I’ve started downcut endmills for the first time because I was getting a lot of tearout with uncut endmills.
Strangely, the first time it was really “squealing” as far as I could tell. I’ve read mixed info on it being too little vs too much feedrate or too deep.
I went to make a video and miraculously the bit sounded good! It confused me but I was happy. See video here
About a month later, I made another cut with the exact same bit and got the squealing again… video here.
Any idea what may be going on here? I feel like I’m going crazy
Might just be resonance of the material you are cutting. Can you try any test cuts on material that is clamped down?
So the material is actually the exact same. It actually may be the same piece, funny enough. I got distracted and didn’t end up cutting the second side for like 3 weeks.
In both cases I had the piece glued down painters tape and super glue. I can certainly try clamping down a piece but I’d need to set up a new program for that.
In both cases the surface finish was great. But when it squeals so loud it worries me!
I would assume it was the resonance of the bit thru the wood, ASSUME, ASS of You and Me. I do notice the difference between painters tape and clamps.
You can increase the feed or decrease the feed to see if it makes a difference.
Bits that have lost their edge will sound strange.
Chase all sources of vibrations (that you can do something about): workholding matters a lot, but so does reducing stickout, making sure the tool is not dull, using feeds and speeds such that the tool does not rub,…
And specifically for downcut endmills: make sure you have excellent chip évacuation and limit depth per pass to lower values than for upcut endmills: downcut tend to push chips downward, with no place to go: they can get packed and recut, and that’s a source of vibration. When in doubt, cut shallower.
The material and the grain in the wood has a lot to do with the cut too. I heard a change in sound when the bit passed from the sap wood to the harder wood grain. This and all the other suggestions above can cause the problems. You also have the grain in different directions (cup up in one and cup down in the other.) This causes changes in sound, cut and vibrations. The bit can also try to follow the grain when going with the grain direction and depending on how the bit is set in the collet it will flex and make the sounds you hear.
And slower feed speeds. You can always set the cut up slow and bump it up in CM and see what the changes make. Router speed can also be changed.
You didn’t say what the bit brand and number the bit can have a lot to do with this also.
I have a 60 degree down cut vee bit. That bit makes a lot of noise especially when it turns a corner while cutting. I think part of the reason for down cut to make more noise is the tool engagement. The bit is pushing the chips down and pulling into the work. The up cut bits try to pull the work up and poorly secured projects can become dislodged. The down cut bits tend to push the work down. You still need to secure your projects but the down cut would be less likely to just pull a thin piece up and out of cam type clamps. I also use the #251 more than I used to. Partly because of the chip out on the top side is less with the #251 down cut but overall finish is better at the bottom over a #201.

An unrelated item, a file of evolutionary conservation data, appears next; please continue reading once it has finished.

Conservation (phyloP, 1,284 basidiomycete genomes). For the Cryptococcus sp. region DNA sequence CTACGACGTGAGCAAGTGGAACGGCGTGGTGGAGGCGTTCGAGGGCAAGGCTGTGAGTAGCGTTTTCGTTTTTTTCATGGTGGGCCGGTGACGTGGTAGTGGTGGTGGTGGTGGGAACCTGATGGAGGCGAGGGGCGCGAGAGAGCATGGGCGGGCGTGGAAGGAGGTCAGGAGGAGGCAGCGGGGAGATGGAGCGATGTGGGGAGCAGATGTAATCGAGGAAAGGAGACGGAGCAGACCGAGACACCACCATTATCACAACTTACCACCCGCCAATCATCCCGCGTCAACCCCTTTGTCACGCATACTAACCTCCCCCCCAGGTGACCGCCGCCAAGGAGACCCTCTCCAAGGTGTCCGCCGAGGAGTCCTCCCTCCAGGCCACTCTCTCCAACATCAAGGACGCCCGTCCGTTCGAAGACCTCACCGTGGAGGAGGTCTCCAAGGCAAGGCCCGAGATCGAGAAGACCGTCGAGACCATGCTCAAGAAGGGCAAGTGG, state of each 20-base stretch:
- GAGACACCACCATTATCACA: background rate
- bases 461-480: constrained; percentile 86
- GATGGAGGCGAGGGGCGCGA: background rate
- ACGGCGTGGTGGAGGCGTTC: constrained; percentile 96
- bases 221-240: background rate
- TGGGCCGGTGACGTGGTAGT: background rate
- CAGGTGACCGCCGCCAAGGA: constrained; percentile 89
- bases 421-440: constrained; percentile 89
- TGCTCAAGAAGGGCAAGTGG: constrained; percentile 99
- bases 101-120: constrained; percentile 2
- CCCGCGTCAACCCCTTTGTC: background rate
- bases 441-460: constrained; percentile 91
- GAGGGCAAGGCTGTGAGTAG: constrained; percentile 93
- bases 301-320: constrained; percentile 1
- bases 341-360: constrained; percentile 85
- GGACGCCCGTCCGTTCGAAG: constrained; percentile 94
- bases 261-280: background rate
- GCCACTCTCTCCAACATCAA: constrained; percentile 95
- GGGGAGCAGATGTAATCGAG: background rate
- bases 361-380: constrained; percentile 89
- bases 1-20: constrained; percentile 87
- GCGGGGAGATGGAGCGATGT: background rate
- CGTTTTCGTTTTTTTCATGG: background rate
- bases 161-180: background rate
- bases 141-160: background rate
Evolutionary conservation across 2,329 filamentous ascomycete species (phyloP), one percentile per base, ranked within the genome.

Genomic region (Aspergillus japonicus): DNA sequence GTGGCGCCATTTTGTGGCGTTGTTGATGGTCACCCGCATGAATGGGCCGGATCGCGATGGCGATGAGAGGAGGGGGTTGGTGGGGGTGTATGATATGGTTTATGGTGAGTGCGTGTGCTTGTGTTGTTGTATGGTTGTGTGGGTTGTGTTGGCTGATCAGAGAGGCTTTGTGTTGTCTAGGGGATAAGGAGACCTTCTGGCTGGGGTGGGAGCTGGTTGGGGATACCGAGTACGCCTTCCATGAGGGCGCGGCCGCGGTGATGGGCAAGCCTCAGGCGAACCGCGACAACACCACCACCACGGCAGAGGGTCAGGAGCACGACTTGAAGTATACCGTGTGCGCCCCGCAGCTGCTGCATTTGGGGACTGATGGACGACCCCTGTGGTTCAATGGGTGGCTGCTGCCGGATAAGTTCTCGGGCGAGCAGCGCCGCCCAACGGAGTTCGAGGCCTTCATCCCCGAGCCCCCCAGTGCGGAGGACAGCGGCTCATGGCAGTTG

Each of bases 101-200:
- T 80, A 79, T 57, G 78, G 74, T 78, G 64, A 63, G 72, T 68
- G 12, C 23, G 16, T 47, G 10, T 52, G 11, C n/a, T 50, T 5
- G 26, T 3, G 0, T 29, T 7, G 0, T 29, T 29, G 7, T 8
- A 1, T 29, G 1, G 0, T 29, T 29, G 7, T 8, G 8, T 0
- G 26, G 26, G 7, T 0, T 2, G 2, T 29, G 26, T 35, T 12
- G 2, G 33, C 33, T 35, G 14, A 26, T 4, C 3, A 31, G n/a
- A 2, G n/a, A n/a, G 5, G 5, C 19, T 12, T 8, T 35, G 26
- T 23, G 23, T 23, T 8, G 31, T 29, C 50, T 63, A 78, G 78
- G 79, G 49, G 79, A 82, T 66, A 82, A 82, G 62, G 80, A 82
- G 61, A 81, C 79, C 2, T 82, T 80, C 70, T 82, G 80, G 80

OK so I’m sorry / happy to report that this ultimately was user error. The chain of events is something like the following:
- Decide to buy the downcut bit. BTW it is a Whiteside RD2100
- Try out using it with my same feeds and speeds as my upcut bit and hear the awful screaching sound
- Find @Julien 's reply to another thread
- Adjust my depth and feeds and speeds to be much more conservative as a new tool in Fusion
- Use the new F&S for my first side but forget to apply it for the second side
When I looked at my second side in Fusion it was still set to the upcut bit. Whoops…
For future posterity, a decent F&S for slotting seemed to be something like 18000RPM, 107 in/min with 0.25in WOC and 0.048in DOC. Apparently these settings should only be 50% of the max machine force (18lbf) and 55% of the max power available (800W spindle). Of course, the calculation doesn’t consider downcut vs upcut bit.
I did another cut today and used my more conservative depth. I found that when going against the grain it was a good feedrate but when going with the grain or in circles (i.e. adaptive or slotting a circle) I could go to 160% feedrate. Pretty cool!
What’s a bit confusing to me here is that I am using a very small percent of the capacity of the machine with these low depths. Supposedly the feeds & speeds calculators imply that I should be able to cut deeper without issue, but they ultimately don’t take into account chatter.
I know Millalyzer supposedly has a dynamics package, although it’s unclear to me if it actually works or not…
Is there any other reference when considering downcut vs upcut vs compression when calculating feeds and speeds? It would seem like that is a pretty big missing piece of the current feeds & speeds calculator spreadsheets that have circulated around originally made by NYC CNC. Thoughts?
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